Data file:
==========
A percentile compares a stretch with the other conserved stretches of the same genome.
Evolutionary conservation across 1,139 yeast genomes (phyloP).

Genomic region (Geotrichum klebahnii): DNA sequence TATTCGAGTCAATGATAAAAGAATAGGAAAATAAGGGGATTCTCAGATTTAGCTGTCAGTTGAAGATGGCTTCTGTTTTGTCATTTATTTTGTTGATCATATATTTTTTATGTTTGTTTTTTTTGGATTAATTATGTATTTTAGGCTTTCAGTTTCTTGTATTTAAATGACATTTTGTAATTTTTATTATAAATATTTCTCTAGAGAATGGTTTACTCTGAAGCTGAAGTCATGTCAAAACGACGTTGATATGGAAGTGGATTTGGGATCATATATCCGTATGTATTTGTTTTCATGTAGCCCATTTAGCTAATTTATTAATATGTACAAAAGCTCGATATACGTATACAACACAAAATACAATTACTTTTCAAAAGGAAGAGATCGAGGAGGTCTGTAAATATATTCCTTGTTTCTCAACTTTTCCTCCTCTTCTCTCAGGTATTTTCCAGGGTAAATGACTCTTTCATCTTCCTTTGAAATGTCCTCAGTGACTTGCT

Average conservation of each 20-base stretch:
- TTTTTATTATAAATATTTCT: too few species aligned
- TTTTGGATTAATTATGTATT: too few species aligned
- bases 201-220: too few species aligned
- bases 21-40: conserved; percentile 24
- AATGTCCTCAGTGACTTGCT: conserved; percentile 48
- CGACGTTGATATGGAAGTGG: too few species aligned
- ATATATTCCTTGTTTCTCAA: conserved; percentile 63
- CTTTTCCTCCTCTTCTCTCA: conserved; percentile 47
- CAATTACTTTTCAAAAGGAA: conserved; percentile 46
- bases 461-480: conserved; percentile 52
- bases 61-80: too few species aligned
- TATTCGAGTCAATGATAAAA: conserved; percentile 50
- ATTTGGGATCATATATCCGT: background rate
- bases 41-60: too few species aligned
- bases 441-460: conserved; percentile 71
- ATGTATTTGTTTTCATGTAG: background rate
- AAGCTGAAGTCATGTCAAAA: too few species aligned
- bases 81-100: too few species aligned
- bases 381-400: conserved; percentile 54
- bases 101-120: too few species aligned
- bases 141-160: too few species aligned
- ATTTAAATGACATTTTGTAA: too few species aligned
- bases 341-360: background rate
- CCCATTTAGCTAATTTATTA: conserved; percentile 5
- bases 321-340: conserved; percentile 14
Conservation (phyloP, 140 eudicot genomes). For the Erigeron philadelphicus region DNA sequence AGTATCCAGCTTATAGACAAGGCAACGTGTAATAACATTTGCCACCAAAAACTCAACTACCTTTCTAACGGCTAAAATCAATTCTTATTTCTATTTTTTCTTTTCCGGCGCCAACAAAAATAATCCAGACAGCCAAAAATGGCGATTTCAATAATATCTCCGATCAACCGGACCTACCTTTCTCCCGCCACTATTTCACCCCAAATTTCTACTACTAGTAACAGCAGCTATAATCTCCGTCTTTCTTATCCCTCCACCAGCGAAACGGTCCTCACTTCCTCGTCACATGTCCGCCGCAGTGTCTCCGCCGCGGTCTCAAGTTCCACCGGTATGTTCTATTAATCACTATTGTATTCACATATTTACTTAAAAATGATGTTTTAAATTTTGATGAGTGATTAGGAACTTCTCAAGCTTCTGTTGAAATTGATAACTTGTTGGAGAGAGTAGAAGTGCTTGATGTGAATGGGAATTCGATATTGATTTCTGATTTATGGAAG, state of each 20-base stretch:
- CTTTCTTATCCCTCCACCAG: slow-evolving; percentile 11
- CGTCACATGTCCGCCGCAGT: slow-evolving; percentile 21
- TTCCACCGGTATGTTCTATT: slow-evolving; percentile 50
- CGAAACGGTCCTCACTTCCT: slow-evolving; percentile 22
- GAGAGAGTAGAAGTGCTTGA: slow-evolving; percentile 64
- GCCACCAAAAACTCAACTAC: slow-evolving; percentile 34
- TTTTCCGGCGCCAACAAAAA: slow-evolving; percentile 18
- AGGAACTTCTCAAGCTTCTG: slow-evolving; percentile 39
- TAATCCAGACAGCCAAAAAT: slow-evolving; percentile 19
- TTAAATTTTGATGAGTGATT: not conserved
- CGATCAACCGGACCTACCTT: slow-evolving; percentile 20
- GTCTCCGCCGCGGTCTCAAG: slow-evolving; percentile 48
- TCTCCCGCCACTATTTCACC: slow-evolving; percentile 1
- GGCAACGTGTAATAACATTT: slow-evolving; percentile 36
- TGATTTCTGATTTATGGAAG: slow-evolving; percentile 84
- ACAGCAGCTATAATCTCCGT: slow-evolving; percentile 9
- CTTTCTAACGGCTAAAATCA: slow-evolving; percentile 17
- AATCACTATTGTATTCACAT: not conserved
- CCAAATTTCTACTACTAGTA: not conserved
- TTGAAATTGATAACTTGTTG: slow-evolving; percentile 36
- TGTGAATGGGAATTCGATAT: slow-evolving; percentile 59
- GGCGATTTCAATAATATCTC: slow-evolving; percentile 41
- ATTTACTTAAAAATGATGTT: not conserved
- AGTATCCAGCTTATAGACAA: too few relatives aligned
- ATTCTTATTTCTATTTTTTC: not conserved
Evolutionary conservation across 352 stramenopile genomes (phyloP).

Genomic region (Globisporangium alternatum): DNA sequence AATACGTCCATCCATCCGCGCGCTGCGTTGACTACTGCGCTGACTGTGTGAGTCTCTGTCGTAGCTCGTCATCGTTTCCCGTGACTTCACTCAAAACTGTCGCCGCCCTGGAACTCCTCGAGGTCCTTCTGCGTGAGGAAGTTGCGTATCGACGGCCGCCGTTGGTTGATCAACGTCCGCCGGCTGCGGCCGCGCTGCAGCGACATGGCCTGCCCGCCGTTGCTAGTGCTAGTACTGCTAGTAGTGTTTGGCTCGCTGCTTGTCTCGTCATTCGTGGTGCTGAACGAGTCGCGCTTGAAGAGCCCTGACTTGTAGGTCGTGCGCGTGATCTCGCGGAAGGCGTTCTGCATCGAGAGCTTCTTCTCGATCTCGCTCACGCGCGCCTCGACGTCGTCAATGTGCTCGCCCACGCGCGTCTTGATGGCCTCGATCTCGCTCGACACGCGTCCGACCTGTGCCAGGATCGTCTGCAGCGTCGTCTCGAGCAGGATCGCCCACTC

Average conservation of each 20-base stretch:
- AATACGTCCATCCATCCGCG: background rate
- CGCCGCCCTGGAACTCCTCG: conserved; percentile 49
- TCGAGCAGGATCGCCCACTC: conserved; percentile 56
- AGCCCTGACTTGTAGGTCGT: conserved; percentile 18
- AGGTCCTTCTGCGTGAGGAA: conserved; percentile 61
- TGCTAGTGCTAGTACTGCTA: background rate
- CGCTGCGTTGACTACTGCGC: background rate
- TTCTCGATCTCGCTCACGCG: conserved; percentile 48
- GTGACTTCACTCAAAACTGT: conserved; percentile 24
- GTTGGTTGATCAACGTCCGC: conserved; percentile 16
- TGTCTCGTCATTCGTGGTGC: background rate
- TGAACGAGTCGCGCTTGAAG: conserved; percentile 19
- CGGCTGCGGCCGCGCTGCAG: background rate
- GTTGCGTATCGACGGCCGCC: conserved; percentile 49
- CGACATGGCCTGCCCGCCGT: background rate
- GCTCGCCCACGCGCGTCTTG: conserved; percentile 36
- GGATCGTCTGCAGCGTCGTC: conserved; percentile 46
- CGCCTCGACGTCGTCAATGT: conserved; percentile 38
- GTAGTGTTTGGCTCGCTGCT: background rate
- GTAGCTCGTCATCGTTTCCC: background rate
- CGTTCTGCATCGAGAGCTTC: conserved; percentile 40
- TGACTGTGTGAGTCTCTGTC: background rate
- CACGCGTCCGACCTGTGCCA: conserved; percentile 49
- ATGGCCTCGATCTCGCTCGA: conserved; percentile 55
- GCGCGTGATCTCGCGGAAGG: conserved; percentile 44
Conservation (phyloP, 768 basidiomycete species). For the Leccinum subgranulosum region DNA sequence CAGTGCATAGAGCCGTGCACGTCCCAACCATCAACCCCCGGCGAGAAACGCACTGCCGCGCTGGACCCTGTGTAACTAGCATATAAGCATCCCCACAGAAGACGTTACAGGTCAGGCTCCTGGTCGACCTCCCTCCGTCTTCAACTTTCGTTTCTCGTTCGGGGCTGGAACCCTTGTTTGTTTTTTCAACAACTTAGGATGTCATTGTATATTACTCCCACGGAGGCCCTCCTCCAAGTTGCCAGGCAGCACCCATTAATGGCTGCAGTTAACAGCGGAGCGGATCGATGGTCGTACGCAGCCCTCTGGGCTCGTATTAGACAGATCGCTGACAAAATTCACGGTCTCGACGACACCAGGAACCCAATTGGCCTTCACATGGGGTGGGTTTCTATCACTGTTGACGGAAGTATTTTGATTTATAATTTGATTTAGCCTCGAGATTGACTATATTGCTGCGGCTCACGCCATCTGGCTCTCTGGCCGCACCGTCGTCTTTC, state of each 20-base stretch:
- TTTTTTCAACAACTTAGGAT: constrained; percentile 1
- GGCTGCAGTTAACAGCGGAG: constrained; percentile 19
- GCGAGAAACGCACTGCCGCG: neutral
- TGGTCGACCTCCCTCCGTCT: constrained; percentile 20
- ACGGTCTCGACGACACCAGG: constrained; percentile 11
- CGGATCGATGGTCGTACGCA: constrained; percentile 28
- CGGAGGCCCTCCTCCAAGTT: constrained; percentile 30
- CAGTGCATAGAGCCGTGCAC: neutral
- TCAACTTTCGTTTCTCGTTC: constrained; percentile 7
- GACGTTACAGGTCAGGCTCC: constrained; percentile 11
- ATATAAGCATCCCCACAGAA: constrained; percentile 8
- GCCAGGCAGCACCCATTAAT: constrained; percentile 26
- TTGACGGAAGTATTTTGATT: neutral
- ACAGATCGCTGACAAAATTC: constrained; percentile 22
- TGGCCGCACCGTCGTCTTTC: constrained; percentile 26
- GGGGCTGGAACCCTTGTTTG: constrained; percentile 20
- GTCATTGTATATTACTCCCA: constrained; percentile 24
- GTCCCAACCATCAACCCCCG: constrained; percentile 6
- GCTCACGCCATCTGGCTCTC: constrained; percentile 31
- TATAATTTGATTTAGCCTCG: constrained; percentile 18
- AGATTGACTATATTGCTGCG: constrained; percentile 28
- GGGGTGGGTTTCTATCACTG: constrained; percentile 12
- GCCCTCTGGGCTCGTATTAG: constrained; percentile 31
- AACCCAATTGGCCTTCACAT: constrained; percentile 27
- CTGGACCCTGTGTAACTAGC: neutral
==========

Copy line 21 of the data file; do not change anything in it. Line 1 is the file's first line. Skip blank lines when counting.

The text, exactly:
- AAGCTGAAGTCATGTCAAAA: too few species aligned